From Nicholas' list on sailing in Patagonia.
The circumnavigation of the world by HMS Beagle (1831-36), with the young Darwin travelling as a companion to Captain Robert Fitzroy, was more consequential in the advancement of human knowledge than any of the voyages of Columbus, Magellan, or Cook. We sailed south into the Roaring Forties with Darwin’s highly readable narrative always at hand; more than half of it is set in Patagonia. It was thrilling to contemplate at Puerto Deseado the unchanged landscape that had brought to Darwin’s mind two lines from Shelley: “The wilderness has a mysterious tongue/Which teaches awful doubt.” And, as we left harbour, to skirt around an underwater rock that the usually vigilant Fitzroy failed to spot in time; it was marked on our chart as “Roca Beagle.”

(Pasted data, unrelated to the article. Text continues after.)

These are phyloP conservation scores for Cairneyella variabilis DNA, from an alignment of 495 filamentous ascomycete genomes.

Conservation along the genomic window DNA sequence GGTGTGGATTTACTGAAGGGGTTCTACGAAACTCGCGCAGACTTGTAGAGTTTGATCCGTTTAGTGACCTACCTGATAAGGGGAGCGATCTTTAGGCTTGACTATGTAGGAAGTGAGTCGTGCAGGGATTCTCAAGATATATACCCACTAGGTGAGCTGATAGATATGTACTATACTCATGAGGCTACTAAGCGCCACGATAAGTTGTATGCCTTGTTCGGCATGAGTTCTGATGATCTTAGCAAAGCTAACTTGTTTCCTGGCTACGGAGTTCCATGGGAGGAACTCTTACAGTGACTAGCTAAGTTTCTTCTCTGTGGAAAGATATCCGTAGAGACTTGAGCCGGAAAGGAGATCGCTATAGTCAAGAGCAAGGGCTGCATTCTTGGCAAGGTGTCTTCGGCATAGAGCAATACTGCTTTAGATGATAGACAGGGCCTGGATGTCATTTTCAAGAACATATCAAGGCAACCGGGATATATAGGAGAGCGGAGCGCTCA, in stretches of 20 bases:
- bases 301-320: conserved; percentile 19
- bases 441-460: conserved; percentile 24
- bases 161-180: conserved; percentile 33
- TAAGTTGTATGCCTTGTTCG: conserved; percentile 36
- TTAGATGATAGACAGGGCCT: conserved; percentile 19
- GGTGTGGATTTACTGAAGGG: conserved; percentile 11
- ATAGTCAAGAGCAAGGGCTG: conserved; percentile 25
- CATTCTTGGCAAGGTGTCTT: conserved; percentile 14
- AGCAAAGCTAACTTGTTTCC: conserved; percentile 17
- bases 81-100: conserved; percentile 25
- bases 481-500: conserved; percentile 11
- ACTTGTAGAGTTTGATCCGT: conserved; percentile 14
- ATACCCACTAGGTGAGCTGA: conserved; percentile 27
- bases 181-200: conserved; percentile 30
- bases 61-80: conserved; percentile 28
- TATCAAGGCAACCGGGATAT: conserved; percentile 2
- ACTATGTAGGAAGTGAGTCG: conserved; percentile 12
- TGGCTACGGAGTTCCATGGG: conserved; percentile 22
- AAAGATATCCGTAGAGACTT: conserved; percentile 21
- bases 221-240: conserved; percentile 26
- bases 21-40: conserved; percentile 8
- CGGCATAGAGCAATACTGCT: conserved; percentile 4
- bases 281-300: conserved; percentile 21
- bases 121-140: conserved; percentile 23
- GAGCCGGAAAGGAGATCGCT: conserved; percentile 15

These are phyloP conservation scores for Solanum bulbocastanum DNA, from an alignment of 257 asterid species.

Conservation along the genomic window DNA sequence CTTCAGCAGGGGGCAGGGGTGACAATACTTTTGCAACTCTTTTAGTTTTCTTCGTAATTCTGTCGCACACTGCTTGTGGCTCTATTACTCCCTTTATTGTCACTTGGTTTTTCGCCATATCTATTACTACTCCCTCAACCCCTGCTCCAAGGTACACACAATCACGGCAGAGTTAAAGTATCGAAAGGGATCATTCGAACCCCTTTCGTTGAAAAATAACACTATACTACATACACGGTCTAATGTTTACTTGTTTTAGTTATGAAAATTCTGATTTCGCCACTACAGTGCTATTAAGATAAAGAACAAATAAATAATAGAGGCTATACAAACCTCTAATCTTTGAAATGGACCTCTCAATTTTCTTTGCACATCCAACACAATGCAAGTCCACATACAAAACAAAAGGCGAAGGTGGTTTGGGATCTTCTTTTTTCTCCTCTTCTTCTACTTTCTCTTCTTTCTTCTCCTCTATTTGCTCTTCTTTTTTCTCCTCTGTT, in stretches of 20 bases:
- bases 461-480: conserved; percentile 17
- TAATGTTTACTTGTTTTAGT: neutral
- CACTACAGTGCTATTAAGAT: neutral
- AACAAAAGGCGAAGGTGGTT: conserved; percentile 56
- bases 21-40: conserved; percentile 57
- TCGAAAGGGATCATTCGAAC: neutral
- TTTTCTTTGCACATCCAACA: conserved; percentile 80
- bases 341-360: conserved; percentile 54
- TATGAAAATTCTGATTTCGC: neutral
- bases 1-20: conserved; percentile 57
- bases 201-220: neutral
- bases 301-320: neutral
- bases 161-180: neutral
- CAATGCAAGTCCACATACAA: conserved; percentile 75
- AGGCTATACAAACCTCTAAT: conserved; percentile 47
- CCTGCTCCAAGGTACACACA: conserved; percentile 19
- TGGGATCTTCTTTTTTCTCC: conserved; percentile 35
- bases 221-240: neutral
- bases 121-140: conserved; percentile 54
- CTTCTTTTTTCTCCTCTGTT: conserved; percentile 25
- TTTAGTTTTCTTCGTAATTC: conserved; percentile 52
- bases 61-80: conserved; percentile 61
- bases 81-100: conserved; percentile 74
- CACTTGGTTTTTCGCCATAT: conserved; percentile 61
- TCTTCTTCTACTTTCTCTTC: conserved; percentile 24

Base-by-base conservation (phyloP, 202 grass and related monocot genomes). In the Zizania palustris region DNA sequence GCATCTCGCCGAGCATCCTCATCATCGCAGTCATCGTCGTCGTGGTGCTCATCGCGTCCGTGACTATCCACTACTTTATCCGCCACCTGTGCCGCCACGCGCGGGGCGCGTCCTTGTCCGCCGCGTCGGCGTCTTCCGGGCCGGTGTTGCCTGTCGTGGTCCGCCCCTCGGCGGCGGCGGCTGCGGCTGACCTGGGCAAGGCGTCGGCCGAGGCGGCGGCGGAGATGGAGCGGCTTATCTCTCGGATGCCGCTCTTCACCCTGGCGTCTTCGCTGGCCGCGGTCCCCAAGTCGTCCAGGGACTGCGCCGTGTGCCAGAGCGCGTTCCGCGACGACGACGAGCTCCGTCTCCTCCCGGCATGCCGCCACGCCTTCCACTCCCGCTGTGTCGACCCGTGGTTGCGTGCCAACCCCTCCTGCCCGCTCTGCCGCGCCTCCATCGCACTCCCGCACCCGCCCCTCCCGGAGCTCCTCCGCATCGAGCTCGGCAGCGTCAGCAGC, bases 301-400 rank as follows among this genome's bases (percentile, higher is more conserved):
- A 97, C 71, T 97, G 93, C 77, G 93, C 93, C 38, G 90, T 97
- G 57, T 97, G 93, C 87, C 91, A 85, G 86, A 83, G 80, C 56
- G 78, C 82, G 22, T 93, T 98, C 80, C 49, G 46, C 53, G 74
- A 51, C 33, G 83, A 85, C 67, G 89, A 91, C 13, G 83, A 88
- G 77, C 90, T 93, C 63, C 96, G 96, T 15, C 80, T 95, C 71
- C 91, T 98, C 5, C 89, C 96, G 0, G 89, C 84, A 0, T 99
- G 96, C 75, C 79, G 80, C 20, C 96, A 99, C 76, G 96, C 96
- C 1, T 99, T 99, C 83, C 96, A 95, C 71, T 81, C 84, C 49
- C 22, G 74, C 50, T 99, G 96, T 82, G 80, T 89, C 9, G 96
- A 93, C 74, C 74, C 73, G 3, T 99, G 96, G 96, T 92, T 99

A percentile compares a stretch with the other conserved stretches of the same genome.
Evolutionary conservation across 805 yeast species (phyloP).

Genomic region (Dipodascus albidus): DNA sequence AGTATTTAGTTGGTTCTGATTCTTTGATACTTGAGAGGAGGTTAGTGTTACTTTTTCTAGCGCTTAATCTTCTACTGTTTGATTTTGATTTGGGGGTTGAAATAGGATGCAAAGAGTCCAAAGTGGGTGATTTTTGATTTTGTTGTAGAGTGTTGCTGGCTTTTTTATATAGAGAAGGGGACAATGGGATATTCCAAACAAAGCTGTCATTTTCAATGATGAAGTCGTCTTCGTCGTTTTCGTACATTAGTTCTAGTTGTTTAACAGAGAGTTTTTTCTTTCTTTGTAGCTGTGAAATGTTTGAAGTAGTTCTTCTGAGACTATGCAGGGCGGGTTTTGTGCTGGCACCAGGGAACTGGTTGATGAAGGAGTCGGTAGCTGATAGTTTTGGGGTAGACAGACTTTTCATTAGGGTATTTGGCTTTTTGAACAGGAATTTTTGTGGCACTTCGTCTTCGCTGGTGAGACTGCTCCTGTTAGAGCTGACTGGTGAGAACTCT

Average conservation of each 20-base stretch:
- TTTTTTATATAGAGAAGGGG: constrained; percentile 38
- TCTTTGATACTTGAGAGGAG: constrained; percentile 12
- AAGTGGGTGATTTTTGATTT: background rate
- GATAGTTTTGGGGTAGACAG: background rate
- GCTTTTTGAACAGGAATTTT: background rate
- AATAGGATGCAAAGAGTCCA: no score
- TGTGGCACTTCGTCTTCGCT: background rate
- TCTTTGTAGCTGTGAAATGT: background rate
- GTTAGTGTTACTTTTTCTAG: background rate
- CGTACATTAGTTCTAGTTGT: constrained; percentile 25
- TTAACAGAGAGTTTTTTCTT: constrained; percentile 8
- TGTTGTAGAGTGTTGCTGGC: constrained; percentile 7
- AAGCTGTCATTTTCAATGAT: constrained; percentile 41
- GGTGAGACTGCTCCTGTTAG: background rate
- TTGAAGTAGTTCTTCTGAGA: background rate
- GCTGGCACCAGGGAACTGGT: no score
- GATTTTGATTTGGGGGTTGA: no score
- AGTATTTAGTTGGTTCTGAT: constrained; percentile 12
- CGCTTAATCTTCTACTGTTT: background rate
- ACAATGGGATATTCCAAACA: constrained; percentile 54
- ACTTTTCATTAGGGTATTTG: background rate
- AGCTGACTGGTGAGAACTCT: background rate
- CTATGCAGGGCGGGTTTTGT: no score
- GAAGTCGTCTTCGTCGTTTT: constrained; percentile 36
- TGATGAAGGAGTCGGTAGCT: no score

Why should I read it?
What is this book about?
With an Introduction by David Amigoni.
Charles Darwin's travels around the world as an independent naturalist on HMS Beagle between 1831 and 1836 impressed upon him a sense of the natural world's beauty and sublimity which language could barely capture. Words, he said, were inadequate to convey to those who have not visited the inter-tropical regions, the sensation of delight which the mind experiences'.
Yet in a travel journal which takes the reader from the coasts and interiors of South America to South Sea Islands, Darwin's descriptive powers are constantly challenged, but never once overcome. In addition, The Voyage of…